There are, of course, alternatives to Google Docs, such as Buzzword (http://www.adobe.com/acom/buzzword/), Zoho (http://www.zoho. com/), and Etherpad (http://etherpad.com). Etherpad allows users to edit a document in real-time; that is, whatever you type will instantly show up on your partner’s computer. Each partner’s text is a different color, making it easy to keep each other’s contributions straight. Etherpad would be a good choice if your group members wanted to work on a document simultaneously. The original Etherpad site has been shutdown, but Google has acquired the code and released it as open source. Now you can access Etherpad on several sites, including http://piratepad.net and http://typewith.me.

Zotero is a great tool for finding and keeping track of your outside sources, but it can also generate a Works Cited page or bibliography for you. There are also Zotero plugins for Microsoft Word and Open Office that will manage your in-text citations or footnotes.

Concluding Thoughts

Not all students are as tech savvy as Dakota and Madison, and everyone finds some tools more useful than others. Hopefully this chapter has given you some ideas and encouraged you to experiment with social media tools on your next writing assignment. The key thing to remember about these tools is their social nature—instead of working alone, you will be part of a vast network of other writers. Many of these writers will happily share their ideas or research with you, and many others might enjoy or benefit from seeing your work. In any case, remember to treat others with respect and follow any posted rules of conduct. Be friendly, polite, and helpful to others, even if you know you will never meet them in person.

Learning to write as a group can be a daunting and frustrating process, but social media tools can make a difference. Madison and Dakota were both hard working students who wanted to earn an A on their project. You may have a group member or two who cares much less about success. Social media tools like Google Docs can track individual contributions, so at the end of the process you will have a record of who did what. Sometimes, just being able to see what the other group members are doing (as well as receiving regular updates via email) is enough to spur a deadweight partner into action. If all else fails, though, at least you will have solid proof of your partner’s lack of effort.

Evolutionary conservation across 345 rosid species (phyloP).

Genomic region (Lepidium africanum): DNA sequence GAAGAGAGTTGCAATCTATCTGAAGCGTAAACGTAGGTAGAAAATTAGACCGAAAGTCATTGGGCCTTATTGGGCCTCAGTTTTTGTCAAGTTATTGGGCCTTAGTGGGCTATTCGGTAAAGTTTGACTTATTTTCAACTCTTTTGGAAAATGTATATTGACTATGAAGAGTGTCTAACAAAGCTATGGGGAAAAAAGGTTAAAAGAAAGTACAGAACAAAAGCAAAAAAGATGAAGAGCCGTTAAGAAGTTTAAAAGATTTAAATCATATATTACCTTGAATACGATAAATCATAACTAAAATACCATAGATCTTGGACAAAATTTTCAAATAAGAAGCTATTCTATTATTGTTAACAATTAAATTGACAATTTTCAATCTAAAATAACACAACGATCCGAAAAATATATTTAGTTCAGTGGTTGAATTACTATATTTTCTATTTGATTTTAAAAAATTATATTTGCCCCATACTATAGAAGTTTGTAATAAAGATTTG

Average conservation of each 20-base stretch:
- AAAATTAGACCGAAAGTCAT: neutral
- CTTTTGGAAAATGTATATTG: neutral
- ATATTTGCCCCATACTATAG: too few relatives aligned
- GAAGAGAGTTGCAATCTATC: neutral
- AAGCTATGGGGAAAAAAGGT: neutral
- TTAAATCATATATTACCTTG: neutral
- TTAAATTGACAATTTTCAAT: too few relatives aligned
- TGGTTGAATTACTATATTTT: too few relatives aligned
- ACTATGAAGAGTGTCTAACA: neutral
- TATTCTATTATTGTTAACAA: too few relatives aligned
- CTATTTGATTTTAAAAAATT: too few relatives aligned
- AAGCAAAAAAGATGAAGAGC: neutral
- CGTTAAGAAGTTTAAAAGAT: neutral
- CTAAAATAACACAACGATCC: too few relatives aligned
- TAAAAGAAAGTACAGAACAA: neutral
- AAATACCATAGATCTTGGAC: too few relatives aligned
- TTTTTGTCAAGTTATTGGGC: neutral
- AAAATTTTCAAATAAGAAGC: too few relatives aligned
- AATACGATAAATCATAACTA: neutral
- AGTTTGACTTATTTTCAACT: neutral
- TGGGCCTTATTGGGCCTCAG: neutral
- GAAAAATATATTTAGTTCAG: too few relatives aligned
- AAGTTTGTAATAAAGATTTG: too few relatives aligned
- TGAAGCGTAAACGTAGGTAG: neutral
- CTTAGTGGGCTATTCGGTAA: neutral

When you are done with your project, you might want to consider sharing your work with others. A simple way to do that would be to share your Google Doc with the world, so that other students (or anyone else) can find and read it. Zotero will let you share your research. Indeed, almost every tool we discussed in this chapter has a sharing feature. Although it’s possible to keep everything private, or just between you and your group members, sharing your work is a good way to enrich the community and make new friends.

There are new social media tools, features, and concepts being developed every day, and chances are that by the time you read this chapter, many things will have changed. However, you shouldn’t let that fact prevent you from experimenting with new tools or seeking ways to enhance or simplify your writing. Take the time to learn about new tools and be willing to experiment with them.


  1. Security is always an issue when using any website or online software. What are some good habits and strategies you can use to safeguard private information when using sites like Twitter and Facebook?
  2. By the time you read this, there will probably be many new and exciting writing and collaboration technologies. What are some convenient ways to stay current?
  3. Collaboration can be challenging even under ideal circumstances. What are some good ways to avoid losing work to power outages, corrupt files, or interruptions in your Internet service?
  4. Not all students are tech savvy, but that doesn’t mean they can’t be good group members. What are some good ways to bridge the gap between the tech experts and novices in a group?

Software Referenced

Doodle. Doodle AG. Available at http://www.doodle.com/.

Etherpad. Google. Available at http://etherpad.org/.

Facebook. Facebook, Inc. Available at http://facebook.com/.

Google Docs. Google. Available at http://docs.google.com/.

Google Reader. Google. Available at http://reader.google.com/.

Google Scholar Beta. Google. Available at http://scholar.google.com/.

Mindomo. Expert Software Applications. Available at http://www.mindomo.com/.

Twitter. Twitter, Inc. Available at http://twitter.com/.

Zotero. Center for History and New Media at George Mason University. Available at http://zotero.org/.

  1. This work is licensed under the Creative Commons AttributionNoncommercial-ShareAlike 3.0 United States License and is subject to the Writing Spaces’ Terms of Use. To view a copy of this license, visit http://creativecommons.org/licenses/by-nc-sa/3.0/us/ or send a letter to Creative Commons, 171 Second Street, Suite 300, San Francisco, California, 94105, USA. To view the Writing Spaces’ Terms of Use, visit http://writingspaces.org/terms-of-use.


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A Student’s Guide to Collaborative Writing Technologies Copyright © 2011 by Matt Barton and Karl Klint is licensed under a Creative Commons Attribution-NonCommercial-ShareAlike 4.0 International License, except where otherwise noted.